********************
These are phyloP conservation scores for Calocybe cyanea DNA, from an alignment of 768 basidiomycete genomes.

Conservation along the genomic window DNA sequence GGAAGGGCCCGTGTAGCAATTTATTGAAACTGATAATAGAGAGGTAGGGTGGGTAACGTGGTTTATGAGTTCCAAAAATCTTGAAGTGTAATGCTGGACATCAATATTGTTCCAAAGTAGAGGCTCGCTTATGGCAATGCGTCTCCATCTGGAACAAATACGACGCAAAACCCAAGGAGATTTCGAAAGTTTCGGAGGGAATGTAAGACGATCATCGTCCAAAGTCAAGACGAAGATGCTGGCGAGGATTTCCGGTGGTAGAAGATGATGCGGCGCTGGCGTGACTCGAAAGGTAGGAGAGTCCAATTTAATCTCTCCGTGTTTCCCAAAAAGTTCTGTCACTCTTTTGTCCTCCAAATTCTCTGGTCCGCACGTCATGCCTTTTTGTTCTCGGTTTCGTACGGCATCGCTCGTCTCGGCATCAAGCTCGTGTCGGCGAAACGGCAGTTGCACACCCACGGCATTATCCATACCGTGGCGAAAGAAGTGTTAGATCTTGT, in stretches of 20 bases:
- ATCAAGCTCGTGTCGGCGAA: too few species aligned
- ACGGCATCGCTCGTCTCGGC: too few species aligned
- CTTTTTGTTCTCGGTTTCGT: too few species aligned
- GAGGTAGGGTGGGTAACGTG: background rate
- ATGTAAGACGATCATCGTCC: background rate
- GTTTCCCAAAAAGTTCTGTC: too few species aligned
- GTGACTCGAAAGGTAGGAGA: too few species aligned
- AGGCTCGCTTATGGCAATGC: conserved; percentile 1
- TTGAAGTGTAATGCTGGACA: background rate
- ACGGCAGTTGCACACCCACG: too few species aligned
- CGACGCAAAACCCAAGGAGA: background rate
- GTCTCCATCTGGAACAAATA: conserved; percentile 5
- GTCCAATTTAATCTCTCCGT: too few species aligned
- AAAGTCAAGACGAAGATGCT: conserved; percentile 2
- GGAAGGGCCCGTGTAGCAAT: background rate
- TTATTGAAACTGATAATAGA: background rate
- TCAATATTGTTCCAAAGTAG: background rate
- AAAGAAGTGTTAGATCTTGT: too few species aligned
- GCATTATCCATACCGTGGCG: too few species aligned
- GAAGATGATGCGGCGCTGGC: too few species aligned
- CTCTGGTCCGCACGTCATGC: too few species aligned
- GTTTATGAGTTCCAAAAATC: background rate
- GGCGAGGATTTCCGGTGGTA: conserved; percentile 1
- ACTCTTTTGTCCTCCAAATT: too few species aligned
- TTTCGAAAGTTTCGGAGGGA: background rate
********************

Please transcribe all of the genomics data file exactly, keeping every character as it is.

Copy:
These are phyloP conservation scores for Calocybe cyanea DNA, from an alignment of 768 basidiomycete genomes.

Conservation along the genomic window DNA sequence GGAAGGGCCCGTGTAGCAATTTATTGAAACTGATAATAGAGAGGTAGGGTGGGTAACGTGGTTTATGAGTTCCAAAAATCTTGAAGTGTAATGCTGGACATCAATATTGTTCCAAAGTAGAGGCTCGCTTATGGCAATGCGTCTCCATCTGGAACAAATACGACGCAAAACCCAAGGAGATTTCGAAAGTTTCGGAGGGAATGTAAGACGATCATCGTCCAAAGTCAAGACGAAGATGCTGGCGAGGATTTCCGGTGGTAGAAGATGATGCGGCGCTGGCGTGACTCGAAAGGTAGGAGAGTCCAATTTAATCTCTCCGTGTTTCCCAAAAAGTTCTGTCACTCTTTTGTCCTCCAAATTCTCTGGTCCGCACGTCATGCCTTTTTGTTCTCGGTTTCGTACGGCATCGCTCGTCTCGGCATCAAGCTCGTGTCGGCGAAACGGCAGTTGCACACCCACGGCATTATCCATACCGTGGCGAAAGAAGTGTTAGATCTTGT, in stretches of 20 bases:
- ATCAAGCTCGTGTCGGCGAA: too few species aligned
- ACGGCATCGCTCGTCTCGGC: too few species aligned
- CTTTTTGTTCTCGGTTTCGT: too few species aligned
- GAGGTAGGGTGGGTAACGTG: background rate
- ATGTAAGACGATCATCGTCC: background rate
- GTTTCCCAAAAAGTTCTGTC: too few species aligned
- GTGACTCGAAAGGTAGGAGA: too few species aligned
- AGGCTCGCTTATGGCAATGC: conserved; percentile 1
- TTGAAGTGTAATGCTGGACA: background rate
- ACGGCAGTTGCACACCCACG: too few species aligned
- CGACGCAAAACCCAAGGAGA: background rate
- GTCTCCATCTGGAACAAATA: conserved; percentile 5
- GTCCAATTTAATCTCTCCGT: too few species aligned
- AAAGTCAAGACGAAGATGCT: conserved; percentile 2
- GGAAGGGCCCGTGTAGCAAT: background rate
- TTATTGAAACTGATAATAGA: background rate
- TCAATATTGTTCCAAAGTAG: background rate
- AAAGAAGTGTTAGATCTTGT: too few species aligned
- GCATTATCCATACCGTGGCG: too few species aligned
- GAAGATGATGCGGCGCTGGC: too few species aligned
- CTCTGGTCCGCACGTCATGC: too few species aligned
- GTTTATGAGTTCCAAAAATC: background rate
- GGCGAGGATTTCCGGTGGTA: conserved; percentile 1
- ACTCTTTTGTCCTCCAAATT: too few species aligned
- TTTCGAAAGTTTCGGAGGGA: background rate